KANSAS CITY — Weather has replaced corn as the primary driver of wheat prices over the past several weeks as smaller crops tightened world supplies.
Forecasts of increased demand for corn to make ethanol was credited with driving wheat prices to 11-year highs as the bread grain fought for acres and the global wheat picture was beginning to develop last fall. Since peaking in February, nearby corn futures prices at the Chicago Board of Trade (C.B.O.T.) have dropped more than 25% and wheat has become the price leader as strong demand for a shrinking global supply drove prices to new 11-year highs in late July and again last week.
Prices for soft red winter wheat traded at the C.B.O.T. topped $7 a bu for some contract months the past two weeks due to large foreign purchases of U.S. wheat prompted by weather-reduced crops in several parts of the world.
Wet weather at harvest reduced production from levels forecast earlier in the year in the U.S. hard red winter wheat belt and Western Europe, while hot, dry conditions reduced yields in Canadian and U.S. spring wheat areas and Eastern Europe.
"There is no question that we have seen a reduction in yield potential in the U.S. and Canadian spring wheat areas," said Jon Davis, chief meteorologist at Chesapeake Energy Corp. in Chicago.
In its August World Agricultural Supply and Demand Estimates report, the U.S. Department of Agriculture trimmed its projection of world wheat production by 1.9 million tonnes from its July projection and reduced 2007-08 global ending stocks by 1.8 million tonnes from July, to 114.8 million tonnes. The global stocks-to-use ratio is the tightest in records dating back to the early 1960s.
"E.U.-27 production is lowered 1.7 million tons as persistent, heavy rain during harvest reduces yield prospects in France and Germany, and persistent drought and heat reduce yield prospects in Bulgaria, Hungary and Romania," the U.S.D.A. said.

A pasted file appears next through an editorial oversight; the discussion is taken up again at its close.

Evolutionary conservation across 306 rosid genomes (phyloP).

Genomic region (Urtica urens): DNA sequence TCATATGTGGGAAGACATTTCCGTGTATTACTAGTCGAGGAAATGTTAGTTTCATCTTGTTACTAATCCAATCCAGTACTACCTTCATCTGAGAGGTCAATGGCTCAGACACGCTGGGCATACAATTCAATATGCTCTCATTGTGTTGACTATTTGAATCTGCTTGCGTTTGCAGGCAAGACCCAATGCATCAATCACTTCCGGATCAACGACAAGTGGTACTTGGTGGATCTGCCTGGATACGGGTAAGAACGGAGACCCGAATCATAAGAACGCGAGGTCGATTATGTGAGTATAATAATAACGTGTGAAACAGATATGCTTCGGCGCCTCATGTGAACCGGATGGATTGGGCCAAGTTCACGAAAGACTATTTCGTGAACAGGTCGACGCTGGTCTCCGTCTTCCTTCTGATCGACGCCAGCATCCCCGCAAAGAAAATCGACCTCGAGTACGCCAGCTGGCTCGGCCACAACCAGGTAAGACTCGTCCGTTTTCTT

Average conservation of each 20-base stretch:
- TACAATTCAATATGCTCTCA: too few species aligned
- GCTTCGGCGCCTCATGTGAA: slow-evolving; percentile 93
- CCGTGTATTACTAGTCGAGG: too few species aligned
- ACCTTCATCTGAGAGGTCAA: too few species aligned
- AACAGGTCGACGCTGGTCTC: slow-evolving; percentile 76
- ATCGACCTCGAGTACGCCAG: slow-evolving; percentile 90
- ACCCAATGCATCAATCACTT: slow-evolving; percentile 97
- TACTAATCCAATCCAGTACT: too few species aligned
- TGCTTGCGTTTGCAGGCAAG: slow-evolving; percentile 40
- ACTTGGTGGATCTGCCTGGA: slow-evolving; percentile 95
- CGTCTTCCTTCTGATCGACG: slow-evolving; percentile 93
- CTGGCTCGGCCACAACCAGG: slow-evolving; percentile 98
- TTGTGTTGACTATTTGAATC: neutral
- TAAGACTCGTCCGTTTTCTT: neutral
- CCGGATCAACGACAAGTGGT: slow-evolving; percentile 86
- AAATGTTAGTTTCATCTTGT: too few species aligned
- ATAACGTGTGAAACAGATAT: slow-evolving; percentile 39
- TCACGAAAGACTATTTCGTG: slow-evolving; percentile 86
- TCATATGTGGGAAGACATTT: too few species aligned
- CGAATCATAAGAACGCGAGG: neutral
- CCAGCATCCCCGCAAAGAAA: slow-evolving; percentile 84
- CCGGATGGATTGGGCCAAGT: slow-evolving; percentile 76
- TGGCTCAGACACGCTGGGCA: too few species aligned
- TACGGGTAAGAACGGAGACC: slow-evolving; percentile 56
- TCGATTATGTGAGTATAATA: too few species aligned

"The rains caused myriad problems for the winter wheat with reductions in quality and losses in production to a crop that already had a poor growing season," Mr. Davis said of the crop in France and western Europe.
One result of tight global wheat stocks has been increased demand for U.S. wheat, especially soft red winter, because it is one of the few available supplies, despite high prices. The U.S.D.A. estimated U.S. all wheat production at 2,114 million bus in 2007, down 1% from July but up 17% from 2006. Export commitments of all U.S. wheat as of Aug. 9 were 86% ahead of the same period a year ago, the U.S.D.A. said in its most recent weekly export sales report. World demand was highlighted by Egypt’s purchase of more than 500,000 tonnes of U.S. soft red winter wheat last week.
Mixed relief may be expected from the wheat crops in the Southern Hemisphere. Mr. Davis said the Australian wheat crop is much better than a year ago, when it was severely reduced by drought, but Argentina bears watching.
"Argentina is the big problem in the Southern Hemisphere due to reduced intended acreage and poor conditions for the crop that is in the ground," he said.
For other crops, most recent concern has been for soybeans, which are in the critical yield-making stage during August. U.S. soybean production was forecast by the U.S.D.A. at 2.625 million bus based on Aug. 1 conditions, down 18% from the record large 2006 crop due mainly to a 15% reduction in plantings. The average yield was forecast at 41.5 bus per acre, down 1.2 bus from 2006.
The weather pattern in early August was biased toward drier and warmer than normal weather, Mr. Davis said.
"The main impact will be on the soybeans, which are going into the critical pod development stage and yield potential will decline," he said. "The back half of August will be important in determining yields and specific rainfall during this period will be important in the size of the bean crop."
Global 2007-08 oilseed production was projected at 391.3 million tonnes by the U.S.D.A in August, down 4.4 million tonnes from July due to dry weather in China and Canada, and wet harvest weather in the E.U.-27.
The U.S. corn crop generally had good moisture during the critical pollination phase of July. Crop conditions have been better than a year ago in the Great Plains and central Corn Belt, but worse in the northern and eastern Corn Belt, Ohio and Tennessee Valleys and the mid-Atlantic states, the U.S.D.A. said. U.S. corn production was forecast at a record large 13,054 million bus, due mostly to sharply higher plantings this year.
But globally, coarse grain production (which includes corn, sorghum, barley, oats, rye, millet and mixed grains) was forecast at 1,059.8 million tonnes in August, down 5.8 million tonnes from July because of adverse weather in southeast Europe.
This article can also be found in the digital edition of Food Business News, August 21, 2007, starting on Page 15. Click